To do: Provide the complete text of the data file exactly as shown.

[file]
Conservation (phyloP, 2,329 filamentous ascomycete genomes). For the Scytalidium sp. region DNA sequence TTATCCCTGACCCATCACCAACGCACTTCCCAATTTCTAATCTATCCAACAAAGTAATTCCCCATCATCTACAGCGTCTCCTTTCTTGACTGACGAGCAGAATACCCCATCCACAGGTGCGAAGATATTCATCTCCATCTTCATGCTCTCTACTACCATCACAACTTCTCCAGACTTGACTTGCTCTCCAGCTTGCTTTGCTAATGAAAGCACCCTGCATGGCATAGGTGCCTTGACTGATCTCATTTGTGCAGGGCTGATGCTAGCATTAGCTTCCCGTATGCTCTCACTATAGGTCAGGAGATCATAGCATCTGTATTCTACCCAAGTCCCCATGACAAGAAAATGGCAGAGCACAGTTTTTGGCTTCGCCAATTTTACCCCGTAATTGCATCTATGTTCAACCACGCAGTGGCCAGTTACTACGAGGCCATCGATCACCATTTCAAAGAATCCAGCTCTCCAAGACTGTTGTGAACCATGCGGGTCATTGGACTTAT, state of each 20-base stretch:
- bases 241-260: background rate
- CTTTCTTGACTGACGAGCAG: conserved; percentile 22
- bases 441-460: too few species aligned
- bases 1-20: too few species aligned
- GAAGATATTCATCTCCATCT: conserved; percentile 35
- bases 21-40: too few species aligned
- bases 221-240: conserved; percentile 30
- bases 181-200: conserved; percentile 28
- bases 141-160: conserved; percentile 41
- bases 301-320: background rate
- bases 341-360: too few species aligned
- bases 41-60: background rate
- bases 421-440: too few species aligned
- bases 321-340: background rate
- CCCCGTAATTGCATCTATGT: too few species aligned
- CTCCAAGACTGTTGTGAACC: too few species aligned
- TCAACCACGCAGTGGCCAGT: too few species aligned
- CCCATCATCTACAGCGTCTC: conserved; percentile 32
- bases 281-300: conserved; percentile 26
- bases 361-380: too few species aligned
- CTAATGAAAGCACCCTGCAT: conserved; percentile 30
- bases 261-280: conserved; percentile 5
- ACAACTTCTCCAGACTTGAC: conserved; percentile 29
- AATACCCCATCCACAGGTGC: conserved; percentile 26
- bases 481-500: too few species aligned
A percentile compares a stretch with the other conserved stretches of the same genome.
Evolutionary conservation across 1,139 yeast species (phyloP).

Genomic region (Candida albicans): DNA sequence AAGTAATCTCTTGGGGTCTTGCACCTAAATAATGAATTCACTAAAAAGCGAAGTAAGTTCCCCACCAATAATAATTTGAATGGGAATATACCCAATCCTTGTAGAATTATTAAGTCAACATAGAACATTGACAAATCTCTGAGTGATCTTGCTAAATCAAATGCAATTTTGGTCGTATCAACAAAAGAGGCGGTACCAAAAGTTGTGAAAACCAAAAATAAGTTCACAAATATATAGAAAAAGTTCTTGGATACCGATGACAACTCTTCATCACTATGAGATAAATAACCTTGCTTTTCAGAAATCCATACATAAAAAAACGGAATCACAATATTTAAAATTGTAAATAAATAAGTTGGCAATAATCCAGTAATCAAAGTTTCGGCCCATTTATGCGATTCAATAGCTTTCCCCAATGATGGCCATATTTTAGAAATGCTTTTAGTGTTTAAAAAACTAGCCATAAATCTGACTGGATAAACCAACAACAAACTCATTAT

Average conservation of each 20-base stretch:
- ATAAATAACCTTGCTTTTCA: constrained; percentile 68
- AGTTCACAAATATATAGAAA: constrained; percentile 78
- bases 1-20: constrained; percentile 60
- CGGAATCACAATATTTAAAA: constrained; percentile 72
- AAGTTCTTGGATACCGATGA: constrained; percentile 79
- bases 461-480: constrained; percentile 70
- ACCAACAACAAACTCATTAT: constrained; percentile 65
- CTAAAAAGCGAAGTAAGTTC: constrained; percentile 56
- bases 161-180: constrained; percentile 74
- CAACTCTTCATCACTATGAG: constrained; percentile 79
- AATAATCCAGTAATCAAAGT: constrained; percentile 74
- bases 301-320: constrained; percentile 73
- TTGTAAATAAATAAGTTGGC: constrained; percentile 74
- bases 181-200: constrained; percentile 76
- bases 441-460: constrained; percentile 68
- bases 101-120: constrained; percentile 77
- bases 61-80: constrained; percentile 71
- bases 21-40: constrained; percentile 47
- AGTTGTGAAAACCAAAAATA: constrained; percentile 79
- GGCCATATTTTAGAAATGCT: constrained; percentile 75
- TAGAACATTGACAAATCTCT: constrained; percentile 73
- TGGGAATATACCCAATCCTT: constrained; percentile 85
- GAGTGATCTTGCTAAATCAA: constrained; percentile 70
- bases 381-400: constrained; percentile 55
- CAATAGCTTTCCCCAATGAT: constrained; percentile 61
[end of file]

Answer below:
Conservation (phyloP, 2,329 filamentous ascomycete genomes). For the Scytalidium sp. region DNA sequence TTATCCCTGACCCATCACCAACGCACTTCCCAATTTCTAATCTATCCAACAAAGTAATTCCCCATCATCTACAGCGTCTCCTTTCTTGACTGACGAGCAGAATACCCCATCCACAGGTGCGAAGATATTCATCTCCATCTTCATGCTCTCTACTACCATCACAACTTCTCCAGACTTGACTTGCTCTCCAGCTTGCTTTGCTAATGAAAGCACCCTGCATGGCATAGGTGCCTTGACTGATCTCATTTGTGCAGGGCTGATGCTAGCATTAGCTTCCCGTATGCTCTCACTATAGGTCAGGAGATCATAGCATCTGTATTCTACCCAAGTCCCCATGACAAGAAAATGGCAGAGCACAGTTTTTGGCTTCGCCAATTTTACCCCGTAATTGCATCTATGTTCAACCACGCAGTGGCCAGTTACTACGAGGCCATCGATCACCATTTCAAAGAATCCAGCTCTCCAAGACTGTTGTGAACCATGCGGGTCATTGGACTTAT, state of each 20-base stretch:
- bases 241-260: background rate
- CTTTCTTGACTGACGAGCAG: conserved; percentile 22
- bases 441-460: too few species aligned
- bases 1-20: too few species aligned
- GAAGATATTCATCTCCATCT: conserved; percentile 35
- bases 21-40: too few species aligned
- bases 221-240: conserved; percentile 30
- bases 181-200: conserved; percentile 28
- bases 141-160: conserved; percentile 41
- bases 301-320: background rate
- bases 341-360: too few species aligned
- bases 41-60: background rate
- bases 421-440: too few species aligned
- bases 321-340: background rate
- CCCCGTAATTGCATCTATGT: too few species aligned
- CTCCAAGACTGTTGTGAACC: too few species aligned
- TCAACCACGCAGTGGCCAGT: too few species aligned
- CCCATCATCTACAGCGTCTC: conserved; percentile 32
- bases 281-300: conserved; percentile 26
- bases 361-380: too few species aligned
- CTAATGAAAGCACCCTGCAT: conserved; percentile 30
- bases 261-280: conserved; percentile 5
- ACAACTTCTCCAGACTTGAC: conserved; percentile 29
- AATACCCCATCCACAGGTGC: conserved; percentile 26
- bases 481-500: too few species aligned
A percentile compares a stretch with the other conserved stretches of the same genome.
Evolutionary conservation across 1,139 yeast species (phyloP).

Genomic region (Candida albicans): DNA sequence AAGTAATCTCTTGGGGTCTTGCACCTAAATAATGAATTCACTAAAAAGCGAAGTAAGTTCCCCACCAATAATAATTTGAATGGGAATATACCCAATCCTTGTAGAATTATTAAGTCAACATAGAACATTGACAAATCTCTGAGTGATCTTGCTAAATCAAATGCAATTTTGGTCGTATCAACAAAAGAGGCGGTACCAAAAGTTGTGAAAACCAAAAATAAGTTCACAAATATATAGAAAAAGTTCTTGGATACCGATGACAACTCTTCATCACTATGAGATAAATAACCTTGCTTTTCAGAAATCCATACATAAAAAAACGGAATCACAATATTTAAAATTGTAAATAAATAAGTTGGCAATAATCCAGTAATCAAAGTTTCGGCCCATTTATGCGATTCAATAGCTTTCCCCAATGATGGCCATATTTTAGAAATGCTTTTAGTGTTTAAAAAACTAGCCATAAATCTGACTGGATAAACCAACAACAAACTCATTAT

Average conservation of each 20-base stretch:
- ATAAATAACCTTGCTTTTCA: constrained; percentile 68
- AGTTCACAAATATATAGAAA: constrained; percentile 78
- bases 1-20: constrained; percentile 60
- CGGAATCACAATATTTAAAA: constrained; percentile 72
- AAGTTCTTGGATACCGATGA: constrained; percentile 79
- bases 461-480: constrained; percentile 70
- ACCAACAACAAACTCATTAT: constrained; percentile 65
- CTAAAAAGCGAAGTAAGTTC: constrained; percentile 56
- bases 161-180: constrained; percentile 74
- CAACTCTTCATCACTATGAG: constrained; percentile 79
- AATAATCCAGTAATCAAAGT: constrained; percentile 74
- bases 301-320: constrained; percentile 73
- TTGTAAATAAATAAGTTGGC: constrained; percentile 74
- bases 181-200: constrained; percentile 76
- bases 441-460: constrained; percentile 68
- bases 101-120: constrained; percentile 77
- bases 61-80: constrained; percentile 71
- bases 21-40: constrained; percentile 47
- AGTTGTGAAAACCAAAAATA: constrained; percentile 79
- GGCCATATTTTAGAAATGCT: constrained; percentile 75
- TAGAACATTGACAAATCTCT: constrained; percentile 73
- TGGGAATATACCCAATCCTT: constrained; percentile 85
- GAGTGATCTTGCTAAATCAA: constrained; percentile 70
- bases 381-400: constrained; percentile 55
- CAATAGCTTTCCCCAATGAT: constrained; percentile 61